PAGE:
Tuesday, January 05, 2010

Sheila Packa feels poetry as spiritual practice

In her blog post, "Poetry as Spiritual Practice: Work in Progress", Sheila Packa writes, "Poems are spirit/objects. They are made of sound and breath and truly good poems seem to have life — they bring us an experience, a body experience, and spirit or light." She follows this discussion of poetry as subject/object, with its characteristics of flow/resistence, ambiguity/certainty, and in her final section about vision/revision, she quotes Thomas Moore's Original Self: Living with Paradox and Originality (2000):
"The soul has its own set of rules, which are not the same as those of life ... the events of the soul are cyclic and repetitive. Familiar themes come round and round. The past is more important than the future. The living and the dead have equal roles. Emotions and the sense of meaning are paramount. Pleasures are deep, and pain can reach the very foundations of our existence."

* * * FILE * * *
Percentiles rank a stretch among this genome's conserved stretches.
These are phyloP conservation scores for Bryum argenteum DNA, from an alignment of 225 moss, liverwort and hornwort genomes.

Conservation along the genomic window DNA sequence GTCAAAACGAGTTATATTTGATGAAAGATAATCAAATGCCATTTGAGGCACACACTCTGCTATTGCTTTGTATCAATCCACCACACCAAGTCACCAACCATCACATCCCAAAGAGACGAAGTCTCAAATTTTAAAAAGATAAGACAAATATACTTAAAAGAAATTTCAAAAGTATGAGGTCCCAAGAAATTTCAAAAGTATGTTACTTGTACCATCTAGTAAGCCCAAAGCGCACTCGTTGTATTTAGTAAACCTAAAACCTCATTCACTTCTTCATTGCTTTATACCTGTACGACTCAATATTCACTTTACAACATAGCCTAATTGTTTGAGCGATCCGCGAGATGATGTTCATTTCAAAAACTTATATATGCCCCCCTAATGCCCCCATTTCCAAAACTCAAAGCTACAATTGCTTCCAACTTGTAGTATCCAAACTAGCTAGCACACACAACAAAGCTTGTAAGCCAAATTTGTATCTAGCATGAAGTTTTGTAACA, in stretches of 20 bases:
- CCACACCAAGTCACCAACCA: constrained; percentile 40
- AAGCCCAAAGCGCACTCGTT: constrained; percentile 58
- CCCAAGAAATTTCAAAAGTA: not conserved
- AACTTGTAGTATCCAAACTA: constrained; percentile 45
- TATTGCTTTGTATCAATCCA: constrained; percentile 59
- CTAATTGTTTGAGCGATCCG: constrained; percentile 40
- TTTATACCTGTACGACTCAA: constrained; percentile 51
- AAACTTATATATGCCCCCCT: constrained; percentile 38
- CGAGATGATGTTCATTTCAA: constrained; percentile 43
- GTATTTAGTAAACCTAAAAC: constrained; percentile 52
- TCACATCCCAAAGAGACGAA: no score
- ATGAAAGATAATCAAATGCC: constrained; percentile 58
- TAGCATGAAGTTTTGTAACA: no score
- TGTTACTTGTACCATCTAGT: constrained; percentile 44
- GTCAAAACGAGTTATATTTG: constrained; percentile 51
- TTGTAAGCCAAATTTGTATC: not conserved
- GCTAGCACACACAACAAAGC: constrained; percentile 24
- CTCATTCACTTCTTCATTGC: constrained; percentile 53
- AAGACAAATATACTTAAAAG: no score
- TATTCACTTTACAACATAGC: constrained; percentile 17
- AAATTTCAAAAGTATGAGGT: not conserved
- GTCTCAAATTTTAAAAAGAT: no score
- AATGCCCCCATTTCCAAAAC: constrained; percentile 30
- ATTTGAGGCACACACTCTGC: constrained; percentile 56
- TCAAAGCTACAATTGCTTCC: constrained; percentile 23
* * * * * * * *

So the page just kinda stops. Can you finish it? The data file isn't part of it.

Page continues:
Packa follows this quote with Ranier Maria Rilke:

"I live my life in widening circles
that reach out across the world.
I may not complete this last one
but I give myself to it."

She concludes, "The four spiritual dynamics, spirit/object, resistance/flow, ambiguity/certainty, and vision/revision, can bring healing. Using these dynamics with your material — that which is given to you — helps you engage in an interaction or exchange. The last dynamic, vision/revision, provides an opportunity to reframe experience, to identify a cultural, historical and even mythic pattern."

Packa ends this post with a bibliography, a thoughtful guide for readers' further explorations.

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